Scams are not new. If you’ve ever bought a fake Rolex or pretended to be someone you’re not on Tinder, then you know what they can do to your bank account and dignity. But scams involving cryptocurrencies are a whole other story and they’re only getting worse!
Cryptocurrencies are digital currencies that can be traded instantly and without the need for a third party like a bank. It provides an alternative to government-backed currencies. Bitcoin is the most popular cryptocurrency, but other types of cryptocurrencies exist, such as Litecoin, Ethereum, Ripple and more.
Like any other currency, these digital coins have value that can be traded online. But this doesn't mean they're all legit--scammers lurk in every corner of the internet waiting to steal your information and money. Here's how to avoid being taken for a ride by crypto scammers:
What are cryptocurrency scams?
Cryptocurrency scams are similar to the old-school type of fraud. It’s when someone offers something for sale that they don't have. The buyer sends cryptocurrency to a seller, who does not fulfill the order or provide the product or service.
The difference with these scams is that the currency being traded is digital, which means it's more difficult to trace and harder to get back if you do get scammed.
How to avoid crypto scams?
As you're sure to be aware, there are various types of scams in the cryptocurrency market. There are many methods that scammers use and they employ a wide range of deceptive tactics. One common scam is called phishing, which relies on tricking people into revealing sensitive information. If someone sends you a link claiming to lead to your bank and asks for more information, ignore it.
Another type of scam is called 'pump-and-dump.' This occurs when someone buys a stock and artificially increases its price with false statements about the company or product's value. To avoid being tricked by crypto scammers who try to make profits off your back, check out reviews about a coin before investing in it. Investing blindly can be risky--even if you do your research!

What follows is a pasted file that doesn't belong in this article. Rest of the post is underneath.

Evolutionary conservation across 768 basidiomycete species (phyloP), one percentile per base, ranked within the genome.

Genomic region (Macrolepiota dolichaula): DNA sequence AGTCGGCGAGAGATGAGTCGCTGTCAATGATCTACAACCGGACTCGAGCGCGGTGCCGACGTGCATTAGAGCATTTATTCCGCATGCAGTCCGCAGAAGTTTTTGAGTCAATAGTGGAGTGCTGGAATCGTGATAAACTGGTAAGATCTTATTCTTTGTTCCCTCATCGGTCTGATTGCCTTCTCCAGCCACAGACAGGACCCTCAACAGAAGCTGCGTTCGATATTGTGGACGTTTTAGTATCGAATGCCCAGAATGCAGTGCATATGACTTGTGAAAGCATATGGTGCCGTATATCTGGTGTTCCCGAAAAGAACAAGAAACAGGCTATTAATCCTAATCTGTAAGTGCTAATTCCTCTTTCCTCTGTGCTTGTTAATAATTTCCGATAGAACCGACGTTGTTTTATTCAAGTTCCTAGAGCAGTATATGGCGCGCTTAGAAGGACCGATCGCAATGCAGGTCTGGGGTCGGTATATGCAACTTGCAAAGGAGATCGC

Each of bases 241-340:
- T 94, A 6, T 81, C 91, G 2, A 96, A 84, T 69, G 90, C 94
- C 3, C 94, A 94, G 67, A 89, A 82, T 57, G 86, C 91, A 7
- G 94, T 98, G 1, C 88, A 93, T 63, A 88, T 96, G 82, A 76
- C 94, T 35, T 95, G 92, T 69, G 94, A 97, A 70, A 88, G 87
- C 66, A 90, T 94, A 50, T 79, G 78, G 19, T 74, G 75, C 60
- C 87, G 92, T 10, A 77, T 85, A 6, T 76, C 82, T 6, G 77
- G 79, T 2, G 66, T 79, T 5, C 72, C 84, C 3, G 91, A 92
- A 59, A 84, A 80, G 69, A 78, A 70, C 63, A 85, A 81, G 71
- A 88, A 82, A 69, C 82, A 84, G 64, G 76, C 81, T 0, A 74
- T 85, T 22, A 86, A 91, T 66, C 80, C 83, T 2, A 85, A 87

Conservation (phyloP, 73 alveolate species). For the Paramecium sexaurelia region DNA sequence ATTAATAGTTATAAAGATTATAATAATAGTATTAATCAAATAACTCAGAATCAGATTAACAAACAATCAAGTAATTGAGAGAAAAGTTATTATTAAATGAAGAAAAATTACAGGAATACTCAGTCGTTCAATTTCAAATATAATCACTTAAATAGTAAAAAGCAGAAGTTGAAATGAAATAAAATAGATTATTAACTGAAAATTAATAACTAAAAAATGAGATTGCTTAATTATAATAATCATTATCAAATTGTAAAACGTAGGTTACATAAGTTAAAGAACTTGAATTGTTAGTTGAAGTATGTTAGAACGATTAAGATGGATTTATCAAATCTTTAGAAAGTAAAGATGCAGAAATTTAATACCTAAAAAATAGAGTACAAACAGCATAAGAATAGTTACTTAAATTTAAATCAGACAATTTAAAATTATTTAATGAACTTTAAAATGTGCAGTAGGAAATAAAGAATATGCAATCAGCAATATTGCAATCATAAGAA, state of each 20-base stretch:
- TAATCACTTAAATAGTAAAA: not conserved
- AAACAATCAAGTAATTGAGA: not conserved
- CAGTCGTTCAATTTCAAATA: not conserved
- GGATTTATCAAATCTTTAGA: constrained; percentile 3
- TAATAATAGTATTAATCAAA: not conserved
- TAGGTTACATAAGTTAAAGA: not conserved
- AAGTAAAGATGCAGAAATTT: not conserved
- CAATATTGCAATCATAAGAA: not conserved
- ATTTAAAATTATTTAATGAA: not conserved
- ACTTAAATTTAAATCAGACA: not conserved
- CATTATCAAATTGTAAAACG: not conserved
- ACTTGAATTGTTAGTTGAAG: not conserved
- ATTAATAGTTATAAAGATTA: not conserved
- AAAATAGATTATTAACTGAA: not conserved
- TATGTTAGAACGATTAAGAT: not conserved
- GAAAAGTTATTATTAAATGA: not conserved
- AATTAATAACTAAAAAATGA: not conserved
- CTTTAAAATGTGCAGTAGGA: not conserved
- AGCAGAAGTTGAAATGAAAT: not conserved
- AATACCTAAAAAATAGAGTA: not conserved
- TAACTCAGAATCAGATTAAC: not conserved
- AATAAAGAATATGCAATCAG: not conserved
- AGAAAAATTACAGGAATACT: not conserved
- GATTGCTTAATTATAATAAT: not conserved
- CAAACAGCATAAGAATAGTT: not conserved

What you should know before using cryptocurrencies
There are many ways to use cryptocurrencies, but the most popular are by using them as a form of payment. Websites like Expedia and Dell accept Bitcoin for example, which allows more people to spend their coins without converting them into government-backed currencies. But what makes it important is that these transactions can't be reversed or hacked.
1. A cryptocurrency wallet is the equivalent to your bank account - it stores your digital currency like Bitcoin and gives you access to it within your account. You can only send or receive crypto coins if you have a crypto wallet, so if someone tries to take your coins without one, they won't be able to take anything at all.
2. Be wary of any links sent in emails or messages. Cryptocurrencies should never be sent through an email attachment because this often leads to scams - hackers will set up fake websites that mimic a site you're trying to log into, such as Google Drive or Amazon Web Services, and trick you into entering your login information on their site instead of the real one.
3. Know who you're giving money too! Cryptocurrencies offer anonymity in theory, but this doesn't mean that users are 100% safe from being scammed online - some sites work similar to eBay where sellers offer deals for what's called "overpriced" items with no intention of delivering them (eBay will usually remove these listings). The best way to avoid getting scammed by someone off the internet? Don't give
Cryptocurrencies, which are digital currencies, are often the target of scams, frauds, and security breaches.
In order to avoid getting scammed, it’s important to do your research and take precautions before using cryptocurrencies.
First things first, here’s what you should know before using cryptocurrencies:
-Cryptocurrencies are digital currencies that are encrypted and decentralized.
-Cryptocurrency wallets can be accessed from any device.
-Crypto-related scams include phishing, social engineering, and Ponzi schemes.
-When it comes to cryptocurrency, don’t buy into the hype.
-Fraudulent websites have been posing as crypto exchanges and ICOs.
-The safest way to store your crypto is by using a hardware wallet like Trezor or Ledger.
-Be wary of cryptocurrency exchanges that don’t require you to verify your identity.